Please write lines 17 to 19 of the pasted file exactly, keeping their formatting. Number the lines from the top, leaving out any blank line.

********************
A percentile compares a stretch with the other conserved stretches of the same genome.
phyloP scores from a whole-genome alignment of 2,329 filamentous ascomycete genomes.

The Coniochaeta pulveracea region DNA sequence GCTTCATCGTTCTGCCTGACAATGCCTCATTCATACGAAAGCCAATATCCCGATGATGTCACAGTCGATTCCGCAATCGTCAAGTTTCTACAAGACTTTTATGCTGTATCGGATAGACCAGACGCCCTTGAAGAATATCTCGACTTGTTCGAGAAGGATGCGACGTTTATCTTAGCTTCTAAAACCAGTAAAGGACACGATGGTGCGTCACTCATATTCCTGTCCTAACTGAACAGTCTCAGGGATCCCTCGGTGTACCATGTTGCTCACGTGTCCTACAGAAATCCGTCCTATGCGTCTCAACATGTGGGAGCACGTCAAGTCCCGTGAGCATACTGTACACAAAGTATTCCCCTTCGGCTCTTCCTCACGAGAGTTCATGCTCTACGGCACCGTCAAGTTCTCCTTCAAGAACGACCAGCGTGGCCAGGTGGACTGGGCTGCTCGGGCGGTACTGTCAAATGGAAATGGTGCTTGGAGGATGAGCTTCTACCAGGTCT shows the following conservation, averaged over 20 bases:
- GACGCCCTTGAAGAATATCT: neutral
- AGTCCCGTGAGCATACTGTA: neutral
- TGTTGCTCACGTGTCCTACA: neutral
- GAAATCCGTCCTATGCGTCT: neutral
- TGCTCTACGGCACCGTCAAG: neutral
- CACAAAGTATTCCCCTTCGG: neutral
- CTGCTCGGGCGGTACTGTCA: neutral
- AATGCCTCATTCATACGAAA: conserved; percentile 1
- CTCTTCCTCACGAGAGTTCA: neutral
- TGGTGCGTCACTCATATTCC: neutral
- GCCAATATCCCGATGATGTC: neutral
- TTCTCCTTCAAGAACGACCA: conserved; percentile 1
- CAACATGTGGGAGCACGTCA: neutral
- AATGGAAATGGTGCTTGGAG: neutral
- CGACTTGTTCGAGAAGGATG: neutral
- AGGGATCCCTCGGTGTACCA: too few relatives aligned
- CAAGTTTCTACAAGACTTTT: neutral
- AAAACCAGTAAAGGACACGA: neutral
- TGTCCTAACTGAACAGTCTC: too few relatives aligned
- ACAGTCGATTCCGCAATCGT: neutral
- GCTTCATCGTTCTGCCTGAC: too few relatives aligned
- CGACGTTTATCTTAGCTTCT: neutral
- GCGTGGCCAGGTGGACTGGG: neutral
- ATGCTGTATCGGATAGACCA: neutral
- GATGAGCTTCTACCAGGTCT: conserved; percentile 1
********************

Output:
- AATGGAAATGGTGCTTGGAG: neutral
- CGACTTGTTCGAGAAGGATG: neutral
- AGGGATCCCTCGGTGTACCA: too few relatives aligned